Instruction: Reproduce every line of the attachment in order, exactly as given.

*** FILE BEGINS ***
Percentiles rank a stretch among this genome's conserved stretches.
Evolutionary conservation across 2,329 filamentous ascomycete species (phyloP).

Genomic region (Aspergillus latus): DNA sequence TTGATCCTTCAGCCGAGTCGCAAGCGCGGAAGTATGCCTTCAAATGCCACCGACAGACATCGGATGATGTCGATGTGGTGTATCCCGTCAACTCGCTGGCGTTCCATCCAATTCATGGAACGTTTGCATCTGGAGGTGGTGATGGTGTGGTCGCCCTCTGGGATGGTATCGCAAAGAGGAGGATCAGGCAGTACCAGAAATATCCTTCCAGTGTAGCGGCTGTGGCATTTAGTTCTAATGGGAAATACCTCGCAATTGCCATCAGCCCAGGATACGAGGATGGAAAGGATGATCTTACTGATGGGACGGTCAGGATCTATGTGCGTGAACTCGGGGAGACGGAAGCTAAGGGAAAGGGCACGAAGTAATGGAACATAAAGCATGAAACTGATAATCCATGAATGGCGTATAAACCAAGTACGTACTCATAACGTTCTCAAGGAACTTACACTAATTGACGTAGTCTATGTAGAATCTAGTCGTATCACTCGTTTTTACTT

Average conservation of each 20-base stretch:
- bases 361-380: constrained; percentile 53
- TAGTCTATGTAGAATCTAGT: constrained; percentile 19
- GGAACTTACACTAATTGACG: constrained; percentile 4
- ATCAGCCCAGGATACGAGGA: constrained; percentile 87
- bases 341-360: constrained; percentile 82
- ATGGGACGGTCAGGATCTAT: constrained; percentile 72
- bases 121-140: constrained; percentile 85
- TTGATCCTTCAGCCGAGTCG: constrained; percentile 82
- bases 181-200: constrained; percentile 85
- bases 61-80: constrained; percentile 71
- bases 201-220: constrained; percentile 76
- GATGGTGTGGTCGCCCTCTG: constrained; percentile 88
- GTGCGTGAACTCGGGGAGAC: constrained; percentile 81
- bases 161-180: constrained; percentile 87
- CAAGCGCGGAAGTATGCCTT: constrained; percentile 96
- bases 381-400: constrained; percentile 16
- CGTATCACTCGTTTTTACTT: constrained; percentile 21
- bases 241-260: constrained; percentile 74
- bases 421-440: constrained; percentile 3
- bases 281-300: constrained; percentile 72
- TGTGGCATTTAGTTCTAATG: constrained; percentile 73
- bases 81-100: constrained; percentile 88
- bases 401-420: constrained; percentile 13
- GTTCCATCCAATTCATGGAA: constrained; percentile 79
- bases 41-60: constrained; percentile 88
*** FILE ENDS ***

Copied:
Percentiles rank a stretch among this genome's conserved stretches.
Evolutionary conservation across 2,329 filamentous ascomycete species (phyloP).

Genomic region (Aspergillus latus): DNA sequence TTGATCCTTCAGCCGAGTCGCAAGCGCGGAAGTATGCCTTCAAATGCCACCGACAGACATCGGATGATGTCGATGTGGTGTATCCCGTCAACTCGCTGGCGTTCCATCCAATTCATGGAACGTTTGCATCTGGAGGTGGTGATGGTGTGGTCGCCCTCTGGGATGGTATCGCAAAGAGGAGGATCAGGCAGTACCAGAAATATCCTTCCAGTGTAGCGGCTGTGGCATTTAGTTCTAATGGGAAATACCTCGCAATTGCCATCAGCCCAGGATACGAGGATGGAAAGGATGATCTTACTGATGGGACGGTCAGGATCTATGTGCGTGAACTCGGGGAGACGGAAGCTAAGGGAAAGGGCACGAAGTAATGGAACATAAAGCATGAAACTGATAATCCATGAATGGCGTATAAACCAAGTACGTACTCATAACGTTCTCAAGGAACTTACACTAATTGACGTAGTCTATGTAGAATCTAGTCGTATCACTCGTTTTTACTT

Average conservation of each 20-base stretch:
- bases 361-380: constrained; percentile 53
- TAGTCTATGTAGAATCTAGT: constrained; percentile 19
- GGAACTTACACTAATTGACG: constrained; percentile 4
- ATCAGCCCAGGATACGAGGA: constrained; percentile 87
- bases 341-360: constrained; percentile 82
- ATGGGACGGTCAGGATCTAT: constrained; percentile 72
- bases 121-140: constrained; percentile 85
- TTGATCCTTCAGCCGAGTCG: constrained; percentile 82
- bases 181-200: constrained; percentile 85
- bases 61-80: constrained; percentile 71
- bases 201-220: constrained; percentile 76
- GATGGTGTGGTCGCCCTCTG: constrained; percentile 88
- GTGCGTGAACTCGGGGAGAC: constrained; percentile 81
- bases 161-180: constrained; percentile 87
- CAAGCGCGGAAGTATGCCTT: constrained; percentile 96
- bases 381-400: constrained; percentile 16
- CGTATCACTCGTTTTTACTT: constrained; percentile 21
- bases 241-260: constrained; percentile 74
- bases 421-440: constrained; percentile 3
- bases 281-300: constrained; percentile 72
- TGTGGCATTTAGTTCTAATG: constrained; percentile 73
- bases 81-100: constrained; percentile 88
- bases 401-420: constrained; percentile 13
- GTTCCATCCAATTCATGGAA: constrained; percentile 79
- bases 41-60: constrained; percentile 88